As the semester progressed, we saw Mallory Maggi’s production of Dog Sees God come to life. Dog Sees God has been a personal favorite of Maggi’s for years. After working at Tent Theatre over the summer, she realized she would have some extra money lying around and wanted to put that money to good use. She employed the work of her friend and Tent Theatre colleague, Steven Horn, to direct the show while she would play a role she always found fascinating, Van’s Sister (inspired by none other than Lucy in the Charlie Brown series). She also made it very important for proceeds to be given to The Trevor Project, a non-profit organization that features a national 24-hour, toll free confidential suicide hotline for LGBTQ youth. Maggi saw Dog Sees God as an opportunity to create art independently, taking on most of the behind-the-scene duties as well, giving her a sense of freedom that you can’t always get in a normal production.
Moving into this semester was the production of Parliament Square proposed by Terra Ashe and Trish Price and produced in collaboration with UCYA. When Terra Ashe traveled to London last year, she was able to see a brand-new production there in the West End. In Bush Theatre, she witnessed a show asking how far you would go for the things you believed in. She brought her memories and inspiration that had been ignited through Parliament Square back with her to Missouri State. She explains, “I bought the play immediately after I saw it, I wanted to be a part of that story so bad, to experience this show. I thought people should see it… I found a show that made me feel so much, that I found a challenge and a great opportunity in and simply couldn’t pass up the possibility of being able to do it, so I did it.” She asked her fellow classmate, Trish Price, to join in her project as director, and the two of them produced Parliament Square through the University Coalition of Young Artists (UCYA). This production not only gave opportunities to the actors in our department but also to tech students as well. Being a very tech-heavy production, this saw the inclusion of students across different programs to use their talents where they might not have been able to before.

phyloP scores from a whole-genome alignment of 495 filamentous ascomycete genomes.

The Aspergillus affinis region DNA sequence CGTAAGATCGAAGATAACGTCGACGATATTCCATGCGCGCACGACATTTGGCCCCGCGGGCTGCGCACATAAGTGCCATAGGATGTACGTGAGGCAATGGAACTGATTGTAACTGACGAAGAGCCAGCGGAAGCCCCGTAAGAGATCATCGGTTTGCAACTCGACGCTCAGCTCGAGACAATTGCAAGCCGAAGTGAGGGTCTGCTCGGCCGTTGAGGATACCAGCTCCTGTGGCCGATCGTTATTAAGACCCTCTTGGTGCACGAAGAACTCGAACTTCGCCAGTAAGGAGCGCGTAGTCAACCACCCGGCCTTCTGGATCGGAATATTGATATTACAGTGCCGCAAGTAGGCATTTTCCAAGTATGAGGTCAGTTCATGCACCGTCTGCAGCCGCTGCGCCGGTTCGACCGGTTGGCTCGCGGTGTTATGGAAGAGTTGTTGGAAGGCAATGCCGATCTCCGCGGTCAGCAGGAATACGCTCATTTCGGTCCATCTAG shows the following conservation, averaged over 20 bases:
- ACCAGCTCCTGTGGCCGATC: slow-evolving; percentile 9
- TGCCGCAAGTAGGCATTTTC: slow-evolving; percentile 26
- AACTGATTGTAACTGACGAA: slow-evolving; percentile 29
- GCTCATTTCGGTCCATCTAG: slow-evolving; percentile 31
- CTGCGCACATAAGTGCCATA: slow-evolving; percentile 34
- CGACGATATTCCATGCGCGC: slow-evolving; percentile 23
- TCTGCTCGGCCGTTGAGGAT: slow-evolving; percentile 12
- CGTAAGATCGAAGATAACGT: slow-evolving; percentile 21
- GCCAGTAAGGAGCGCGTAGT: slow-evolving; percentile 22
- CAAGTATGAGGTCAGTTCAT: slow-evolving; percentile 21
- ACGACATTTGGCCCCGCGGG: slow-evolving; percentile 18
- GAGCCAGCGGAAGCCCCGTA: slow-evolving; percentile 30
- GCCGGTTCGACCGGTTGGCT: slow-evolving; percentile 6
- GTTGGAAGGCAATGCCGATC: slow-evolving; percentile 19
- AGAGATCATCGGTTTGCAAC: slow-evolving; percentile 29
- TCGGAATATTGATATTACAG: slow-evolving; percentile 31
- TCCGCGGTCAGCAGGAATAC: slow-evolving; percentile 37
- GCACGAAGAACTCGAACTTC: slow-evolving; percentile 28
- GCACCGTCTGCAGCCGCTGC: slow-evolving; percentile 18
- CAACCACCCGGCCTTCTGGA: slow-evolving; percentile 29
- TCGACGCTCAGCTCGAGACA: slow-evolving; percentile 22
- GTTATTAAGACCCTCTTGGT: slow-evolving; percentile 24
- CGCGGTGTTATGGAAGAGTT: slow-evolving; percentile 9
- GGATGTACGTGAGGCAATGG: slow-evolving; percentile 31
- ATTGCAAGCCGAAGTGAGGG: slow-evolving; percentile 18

And the student work doesn’t stop there. Last weekend, Cassandra DeFrietas and held auditions for a production of The Importance of Being Earnest. Tori Jost and Thomas Fischer are producing Still Life with Iris in collaboration with UCYA that will be holding auditions February 25th and 26th. Tabula Rasa has announced two new shows for this semester: And Then Some written by our very own T&D Bear, Elaina Creighton, and Hand to God proposed by Steven Horn and Cameron Perry.
While everyone loves to be in a mainstage production, students no longer see it as the end all, be all. Students are taking their performance and tech opportunities, as well as creative outlets, into their own hands. Hopefully, this will not be the end of the road for student work. Amalea Cox gave some sage advice to those who are thinking of producing their own work: “My advice would be to be prepared for everything that can go wrong to go wrong. We had a lot of hoops to jump through and fires to put out, and when you produce yourself, you have to do all of that yourself… But I learned so much, and it’s been my favorite thing I’ve done here. I would recommend everyone find and tell a story that they want to tell.”